American artists teach on public art installations

BG Reporter
Monday, 26 October 2015
American artists teach on public art installations

Art installation is one of the most creative and interesting ways that a visual artist who is passionate about engaging their audience can use to tell a story. Although a few artists are presently doing it such as Ivy Radipodi and Kate Kwati, and a group trading under the name 20-III (comprising Beullah Serema, Eric Johane as well as Rapelang Rapalai) that recently gave the Old Gaborone Station Bridge a new lease of life through their Public Art Installation, this is something that other local artists can explore and take their craft to a different level.

Michigan born artist, Peter Clouse has assured local visual artists that this is something that they can take up, and showcase a different type of art. Clouse was speaking on the sidelines of a public presentation at the ongoing Art in Embassies (AIE) workshop held at Thapong Visual Arts Centre. Clouse who used the platform to showcase some of his installation works during his presentation, observes that this type of art allows an artist to receive feedback and that an audience can engage in the subject/topic that they are pursuing. He also says that for those who wish to try their hand at installations, all that they need is to have an idea, concept and figure out the environment that they will display that particular artwork.  “Anyone wishing to explore installations needs to talk to others and get their feedback on whether that particular piece makes sense or not.

Otherwise if they don’t understand it, it doesn’t make sense to display for the public,” he cautions. For his various works, Clouse uses recycled materials and anything that he can lay his hands on that is easily affordable.  “I see potential in everything around me,” he says. His materials range from chicken bones, orange peels, and any material that speaks and calls his name. “I go for materials that talk to me,” he explains advising local artists to also do the same. Clouse, alongside two other artists from the US - Jacquelyn Gleisner and Jill Galarneau - are in the country as part of the Art in Embassies Cultural Exchange project. It is organised by the American Embassy in collaboration with Thapong Visual Arts Centre. A similar programme organised by the Embassy in association with Poetavango will be extended to artists in Maun and surrounding areas from October 24-27th.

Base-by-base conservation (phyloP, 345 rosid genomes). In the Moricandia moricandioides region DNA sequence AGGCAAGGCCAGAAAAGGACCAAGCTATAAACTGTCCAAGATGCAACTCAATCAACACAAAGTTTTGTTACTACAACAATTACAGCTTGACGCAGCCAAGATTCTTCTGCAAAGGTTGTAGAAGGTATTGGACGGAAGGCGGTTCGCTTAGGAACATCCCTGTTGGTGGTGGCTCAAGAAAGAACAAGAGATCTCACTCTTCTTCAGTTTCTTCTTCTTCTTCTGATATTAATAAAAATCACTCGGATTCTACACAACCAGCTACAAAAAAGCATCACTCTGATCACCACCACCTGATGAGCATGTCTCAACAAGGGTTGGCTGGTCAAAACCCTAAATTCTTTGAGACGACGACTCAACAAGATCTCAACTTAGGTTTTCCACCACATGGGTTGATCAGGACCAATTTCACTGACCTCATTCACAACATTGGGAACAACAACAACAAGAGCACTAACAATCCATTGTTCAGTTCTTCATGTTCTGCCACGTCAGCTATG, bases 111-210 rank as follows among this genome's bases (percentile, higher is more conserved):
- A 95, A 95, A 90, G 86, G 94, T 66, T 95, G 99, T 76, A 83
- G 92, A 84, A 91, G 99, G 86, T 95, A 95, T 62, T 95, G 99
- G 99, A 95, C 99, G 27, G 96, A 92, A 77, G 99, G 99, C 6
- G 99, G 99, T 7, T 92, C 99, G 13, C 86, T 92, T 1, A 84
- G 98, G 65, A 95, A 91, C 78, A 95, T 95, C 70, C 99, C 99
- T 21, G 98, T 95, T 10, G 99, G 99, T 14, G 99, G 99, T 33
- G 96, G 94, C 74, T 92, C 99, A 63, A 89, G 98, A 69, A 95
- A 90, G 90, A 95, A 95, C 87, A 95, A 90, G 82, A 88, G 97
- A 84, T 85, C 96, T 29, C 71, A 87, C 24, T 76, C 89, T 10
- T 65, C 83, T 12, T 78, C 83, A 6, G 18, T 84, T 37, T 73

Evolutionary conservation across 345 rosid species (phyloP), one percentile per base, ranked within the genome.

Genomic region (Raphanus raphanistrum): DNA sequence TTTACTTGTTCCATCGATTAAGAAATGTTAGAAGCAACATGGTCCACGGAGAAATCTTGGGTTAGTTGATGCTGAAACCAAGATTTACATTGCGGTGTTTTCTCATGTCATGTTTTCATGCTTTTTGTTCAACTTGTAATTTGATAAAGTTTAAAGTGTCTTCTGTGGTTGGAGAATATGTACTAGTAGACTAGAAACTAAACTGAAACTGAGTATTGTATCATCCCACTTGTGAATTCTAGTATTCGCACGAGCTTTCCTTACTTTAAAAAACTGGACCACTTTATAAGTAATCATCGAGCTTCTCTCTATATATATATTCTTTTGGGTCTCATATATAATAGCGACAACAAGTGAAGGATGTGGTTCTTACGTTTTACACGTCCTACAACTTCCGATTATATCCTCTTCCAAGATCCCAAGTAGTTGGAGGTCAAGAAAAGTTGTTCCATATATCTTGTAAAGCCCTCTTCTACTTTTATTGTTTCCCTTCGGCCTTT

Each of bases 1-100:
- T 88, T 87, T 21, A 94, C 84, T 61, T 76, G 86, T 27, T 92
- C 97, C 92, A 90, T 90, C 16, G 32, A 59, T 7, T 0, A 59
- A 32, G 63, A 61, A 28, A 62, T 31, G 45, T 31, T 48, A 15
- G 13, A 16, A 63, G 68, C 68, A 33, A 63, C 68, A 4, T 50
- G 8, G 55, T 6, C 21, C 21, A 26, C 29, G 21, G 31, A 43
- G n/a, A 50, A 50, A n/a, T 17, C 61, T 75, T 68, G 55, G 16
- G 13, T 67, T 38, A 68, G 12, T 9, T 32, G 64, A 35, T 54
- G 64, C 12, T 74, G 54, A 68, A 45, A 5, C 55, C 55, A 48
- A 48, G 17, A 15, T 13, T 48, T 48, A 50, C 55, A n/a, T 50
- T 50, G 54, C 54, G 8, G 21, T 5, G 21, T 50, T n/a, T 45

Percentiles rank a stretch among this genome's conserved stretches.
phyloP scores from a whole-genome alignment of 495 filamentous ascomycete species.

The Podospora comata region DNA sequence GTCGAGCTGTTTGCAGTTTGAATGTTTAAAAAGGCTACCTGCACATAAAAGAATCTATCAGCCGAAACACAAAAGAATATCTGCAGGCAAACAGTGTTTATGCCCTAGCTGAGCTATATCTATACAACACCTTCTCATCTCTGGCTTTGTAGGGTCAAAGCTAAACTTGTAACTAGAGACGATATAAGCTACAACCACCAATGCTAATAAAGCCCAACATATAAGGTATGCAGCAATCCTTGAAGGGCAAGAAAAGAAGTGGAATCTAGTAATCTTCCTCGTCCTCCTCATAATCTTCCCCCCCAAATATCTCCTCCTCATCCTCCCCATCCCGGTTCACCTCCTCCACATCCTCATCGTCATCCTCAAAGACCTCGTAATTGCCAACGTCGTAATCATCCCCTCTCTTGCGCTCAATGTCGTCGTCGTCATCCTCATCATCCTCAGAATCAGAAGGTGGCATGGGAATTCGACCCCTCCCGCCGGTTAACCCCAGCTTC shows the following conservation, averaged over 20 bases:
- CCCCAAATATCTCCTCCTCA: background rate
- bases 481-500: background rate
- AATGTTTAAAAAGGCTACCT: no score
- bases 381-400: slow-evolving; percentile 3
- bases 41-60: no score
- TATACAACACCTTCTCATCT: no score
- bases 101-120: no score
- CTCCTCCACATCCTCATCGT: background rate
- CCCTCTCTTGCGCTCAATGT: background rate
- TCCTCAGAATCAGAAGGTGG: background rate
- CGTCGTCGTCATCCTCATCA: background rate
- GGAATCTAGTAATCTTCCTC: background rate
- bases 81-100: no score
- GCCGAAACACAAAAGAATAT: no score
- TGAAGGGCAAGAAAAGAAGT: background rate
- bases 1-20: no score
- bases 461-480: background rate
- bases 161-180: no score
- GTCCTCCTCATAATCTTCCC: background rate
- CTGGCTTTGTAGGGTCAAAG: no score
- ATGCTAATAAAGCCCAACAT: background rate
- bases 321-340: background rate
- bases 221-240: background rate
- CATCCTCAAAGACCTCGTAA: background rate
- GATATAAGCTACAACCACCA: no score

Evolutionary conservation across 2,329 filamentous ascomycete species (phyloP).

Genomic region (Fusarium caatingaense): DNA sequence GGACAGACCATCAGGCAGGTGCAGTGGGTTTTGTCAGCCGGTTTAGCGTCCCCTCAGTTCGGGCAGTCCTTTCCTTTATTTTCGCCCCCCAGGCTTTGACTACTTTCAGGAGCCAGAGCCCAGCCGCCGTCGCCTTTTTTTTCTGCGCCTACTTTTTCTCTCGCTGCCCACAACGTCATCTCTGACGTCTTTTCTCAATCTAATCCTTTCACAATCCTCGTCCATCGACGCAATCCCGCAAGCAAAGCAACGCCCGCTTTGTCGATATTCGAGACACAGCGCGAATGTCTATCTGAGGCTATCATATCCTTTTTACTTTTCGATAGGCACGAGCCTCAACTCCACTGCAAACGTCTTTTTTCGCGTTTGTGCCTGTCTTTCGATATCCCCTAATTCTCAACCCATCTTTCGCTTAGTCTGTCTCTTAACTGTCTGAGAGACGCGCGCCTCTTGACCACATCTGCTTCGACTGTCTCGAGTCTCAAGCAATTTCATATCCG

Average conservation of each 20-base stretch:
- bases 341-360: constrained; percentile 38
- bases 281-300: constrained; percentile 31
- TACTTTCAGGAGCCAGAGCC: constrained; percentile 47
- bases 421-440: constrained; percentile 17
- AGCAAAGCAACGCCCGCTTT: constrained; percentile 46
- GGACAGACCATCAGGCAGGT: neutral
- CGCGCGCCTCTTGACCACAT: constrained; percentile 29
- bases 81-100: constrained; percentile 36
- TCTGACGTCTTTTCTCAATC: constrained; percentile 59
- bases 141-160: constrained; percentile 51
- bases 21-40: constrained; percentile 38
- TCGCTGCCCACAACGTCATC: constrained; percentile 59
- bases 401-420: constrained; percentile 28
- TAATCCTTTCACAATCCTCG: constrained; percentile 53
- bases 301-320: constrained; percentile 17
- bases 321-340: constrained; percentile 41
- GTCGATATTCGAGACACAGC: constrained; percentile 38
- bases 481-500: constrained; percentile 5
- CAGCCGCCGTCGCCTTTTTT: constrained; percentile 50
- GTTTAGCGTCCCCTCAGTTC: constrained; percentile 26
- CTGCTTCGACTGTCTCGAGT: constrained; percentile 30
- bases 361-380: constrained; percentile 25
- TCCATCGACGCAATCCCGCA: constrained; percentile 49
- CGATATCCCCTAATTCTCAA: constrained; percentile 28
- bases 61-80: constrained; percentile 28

The Maun programme is a special one, as it will take place alongside the annual Maun International Arts Festival. Speaking at the event on Monday evening, Acting Board Chairperson for Thapong, Mesh Moeti explained that earlier this year, some members of the Board, the Coordinator of the Centre and Phillip Segola paid a courtesy call to Ambassador Miller. He said that their discussions centred on the possibility of a cultural exchange programme between Thapong and similar centres in the US. “Our interest was driven by the desire to expose our artists to new skills and techniques, as well as to take Botswana’s art to the outside world,” he said.

He also pointed out that an interaction such as this one can bring attention to the outside world of the art coming out of Botswana. AIE was established in 1963, and has worked in 171 countries targeting over 20 000 participants including artists, museums, galleries, universities and private collectors. Over the past decade, AIE has provided artists the opportunity to travel abroad on more than 200 cultural exchanges. Conducting events at area schools, universities, and art institutions while often collaborating with local communities to make site-specific works of art, AIE exchange participants help bring art to life through the power of shared experience.

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